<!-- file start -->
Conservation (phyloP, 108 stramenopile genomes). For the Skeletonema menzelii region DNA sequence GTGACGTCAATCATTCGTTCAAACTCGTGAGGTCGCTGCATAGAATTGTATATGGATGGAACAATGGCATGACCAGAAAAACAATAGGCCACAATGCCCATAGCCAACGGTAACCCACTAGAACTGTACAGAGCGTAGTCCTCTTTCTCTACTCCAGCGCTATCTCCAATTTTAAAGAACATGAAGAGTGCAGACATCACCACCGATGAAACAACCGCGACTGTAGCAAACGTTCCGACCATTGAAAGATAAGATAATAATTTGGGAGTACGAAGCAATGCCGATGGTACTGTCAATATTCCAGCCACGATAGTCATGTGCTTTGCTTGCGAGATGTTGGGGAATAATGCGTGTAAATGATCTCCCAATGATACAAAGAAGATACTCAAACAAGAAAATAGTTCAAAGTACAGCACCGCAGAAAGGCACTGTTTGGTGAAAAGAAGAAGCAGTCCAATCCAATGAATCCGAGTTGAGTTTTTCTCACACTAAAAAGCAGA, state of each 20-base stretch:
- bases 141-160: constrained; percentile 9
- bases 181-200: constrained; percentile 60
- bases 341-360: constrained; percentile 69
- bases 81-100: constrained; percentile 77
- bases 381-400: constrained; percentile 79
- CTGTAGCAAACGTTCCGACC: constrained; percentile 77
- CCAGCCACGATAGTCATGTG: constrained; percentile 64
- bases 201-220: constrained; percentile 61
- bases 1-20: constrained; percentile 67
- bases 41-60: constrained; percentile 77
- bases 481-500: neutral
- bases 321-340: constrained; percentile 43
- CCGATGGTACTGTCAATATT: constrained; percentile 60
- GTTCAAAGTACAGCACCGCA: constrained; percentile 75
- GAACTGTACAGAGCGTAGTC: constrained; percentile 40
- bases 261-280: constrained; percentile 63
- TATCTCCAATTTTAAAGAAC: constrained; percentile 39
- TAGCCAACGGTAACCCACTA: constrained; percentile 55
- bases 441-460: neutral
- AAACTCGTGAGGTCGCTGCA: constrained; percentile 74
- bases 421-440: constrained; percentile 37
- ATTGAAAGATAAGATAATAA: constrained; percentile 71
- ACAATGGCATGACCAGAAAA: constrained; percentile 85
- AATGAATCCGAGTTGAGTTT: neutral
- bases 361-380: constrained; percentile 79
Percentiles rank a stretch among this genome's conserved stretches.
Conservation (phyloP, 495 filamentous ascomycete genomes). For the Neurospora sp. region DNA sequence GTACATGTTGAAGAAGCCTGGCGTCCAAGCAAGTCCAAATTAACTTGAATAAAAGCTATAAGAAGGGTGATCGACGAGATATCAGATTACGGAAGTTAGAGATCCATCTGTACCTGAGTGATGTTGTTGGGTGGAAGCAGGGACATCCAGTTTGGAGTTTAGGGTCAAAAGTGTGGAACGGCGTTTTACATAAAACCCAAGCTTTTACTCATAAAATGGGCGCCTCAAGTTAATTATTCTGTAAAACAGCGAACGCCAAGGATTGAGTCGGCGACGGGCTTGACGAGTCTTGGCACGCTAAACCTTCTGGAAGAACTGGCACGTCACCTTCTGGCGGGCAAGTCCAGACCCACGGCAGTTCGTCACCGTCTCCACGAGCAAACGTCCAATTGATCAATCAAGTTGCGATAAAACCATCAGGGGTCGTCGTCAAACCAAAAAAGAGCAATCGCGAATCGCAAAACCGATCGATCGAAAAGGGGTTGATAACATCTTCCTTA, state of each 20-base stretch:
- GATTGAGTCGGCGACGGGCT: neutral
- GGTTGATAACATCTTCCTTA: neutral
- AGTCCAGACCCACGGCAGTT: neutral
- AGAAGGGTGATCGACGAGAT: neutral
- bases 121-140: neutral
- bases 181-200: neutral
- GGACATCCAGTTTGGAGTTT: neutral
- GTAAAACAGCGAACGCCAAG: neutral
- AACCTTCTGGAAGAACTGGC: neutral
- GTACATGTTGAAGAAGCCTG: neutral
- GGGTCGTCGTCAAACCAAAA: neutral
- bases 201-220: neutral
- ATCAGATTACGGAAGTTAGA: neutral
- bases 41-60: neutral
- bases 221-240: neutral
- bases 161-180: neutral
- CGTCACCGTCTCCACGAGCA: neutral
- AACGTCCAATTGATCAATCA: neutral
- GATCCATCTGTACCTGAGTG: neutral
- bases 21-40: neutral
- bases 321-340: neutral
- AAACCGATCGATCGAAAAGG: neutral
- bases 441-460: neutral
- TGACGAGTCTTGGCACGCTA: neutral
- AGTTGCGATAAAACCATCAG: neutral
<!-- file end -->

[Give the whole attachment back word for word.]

Conservation (phyloP, 108 stramenopile genomes). For the Skeletonema menzelii region DNA sequence GTGACGTCAATCATTCGTTCAAACTCGTGAGGTCGCTGCATAGAATTGTATATGGATGGAACAATGGCATGACCAGAAAAACAATAGGCCACAATGCCCATAGCCAACGGTAACCCACTAGAACTGTACAGAGCGTAGTCCTCTTTCTCTACTCCAGCGCTATCTCCAATTTTAAAGAACATGAAGAGTGCAGACATCACCACCGATGAAACAACCGCGACTGTAGCAAACGTTCCGACCATTGAAAGATAAGATAATAATTTGGGAGTACGAAGCAATGCCGATGGTACTGTCAATATTCCAGCCACGATAGTCATGTGCTTTGCTTGCGAGATGTTGGGGAATAATGCGTGTAAATGATCTCCCAATGATACAAAGAAGATACTCAAACAAGAAAATAGTTCAAAGTACAGCACCGCAGAAAGGCACTGTTTGGTGAAAAGAAGAAGCAGTCCAATCCAATGAATCCGAGTTGAGTTTTTCTCACACTAAAAAGCAGA, state of each 20-base stretch:
- bases 141-160: constrained; percentile 9
- bases 181-200: constrained; percentile 60
- bases 341-360: constrained; percentile 69
- bases 81-100: constrained; percentile 77
- bases 381-400: constrained; percentile 79
- CTGTAGCAAACGTTCCGACC: constrained; percentile 77
- CCAGCCACGATAGTCATGTG: constrained; percentile 64
- bases 201-220: constrained; percentile 61
- bases 1-20: constrained; percentile 67
- bases 41-60: constrained; percentile 77
- bases 481-500: neutral
- bases 321-340: constrained; percentile 43
- CCGATGGTACTGTCAATATT: constrained; percentile 60
- GTTCAAAGTACAGCACCGCA: constrained; percentile 75
- GAACTGTACAGAGCGTAGTC: constrained; percentile 40
- bases 261-280: constrained; percentile 63
- TATCTCCAATTTTAAAGAAC: constrained; percentile 39
- TAGCCAACGGTAACCCACTA: constrained; percentile 55
- bases 441-460: neutral
- AAACTCGTGAGGTCGCTGCA: constrained; percentile 74
- bases 421-440: constrained; percentile 37
- ATTGAAAGATAAGATAATAA: constrained; percentile 71
- ACAATGGCATGACCAGAAAA: constrained; percentile 85
- AATGAATCCGAGTTGAGTTT: neutral
- bases 361-380: constrained; percentile 79
Percentiles rank a stretch among this genome's conserved stretches.
Conservation (phyloP, 495 filamentous ascomycete genomes). For the Neurospora sp. region DNA sequence GTACATGTTGAAGAAGCCTGGCGTCCAAGCAAGTCCAAATTAACTTGAATAAAAGCTATAAGAAGGGTGATCGACGAGATATCAGATTACGGAAGTTAGAGATCCATCTGTACCTGAGTGATGTTGTTGGGTGGAAGCAGGGACATCCAGTTTGGAGTTTAGGGTCAAAAGTGTGGAACGGCGTTTTACATAAAACCCAAGCTTTTACTCATAAAATGGGCGCCTCAAGTTAATTATTCTGTAAAACAGCGAACGCCAAGGATTGAGTCGGCGACGGGCTTGACGAGTCTTGGCACGCTAAACCTTCTGGAAGAACTGGCACGTCACCTTCTGGCGGGCAAGTCCAGACCCACGGCAGTTCGTCACCGTCTCCACGAGCAAACGTCCAATTGATCAATCAAGTTGCGATAAAACCATCAGGGGTCGTCGTCAAACCAAAAAAGAGCAATCGCGAATCGCAAAACCGATCGATCGAAAAGGGGTTGATAACATCTTCCTTA, state of each 20-base stretch:
- GATTGAGTCGGCGACGGGCT: neutral
- GGTTGATAACATCTTCCTTA: neutral
- AGTCCAGACCCACGGCAGTT: neutral
- AGAAGGGTGATCGACGAGAT: neutral
- bases 121-140: neutral
- bases 181-200: neutral
- GGACATCCAGTTTGGAGTTT: neutral
- GTAAAACAGCGAACGCCAAG: neutral
- AACCTTCTGGAAGAACTGGC: neutral
- GTACATGTTGAAGAAGCCTG: neutral
- GGGTCGTCGTCAAACCAAAA: neutral
- bases 201-220: neutral
- ATCAGATTACGGAAGTTAGA: neutral
- bases 41-60: neutral
- bases 221-240: neutral
- bases 161-180: neutral
- CGTCACCGTCTCCACGAGCA: neutral
- AACGTCCAATTGATCAATCA: neutral
- GATCCATCTGTACCTGAGTG: neutral
- bases 21-40: neutral
- bases 321-340: neutral
- AAACCGATCGATCGAAAAGG: neutral
- bases 441-460: neutral
- TGACGAGTCTTGGCACGCTA: neutral
- AGTTGCGATAAAACCATCAG: neutral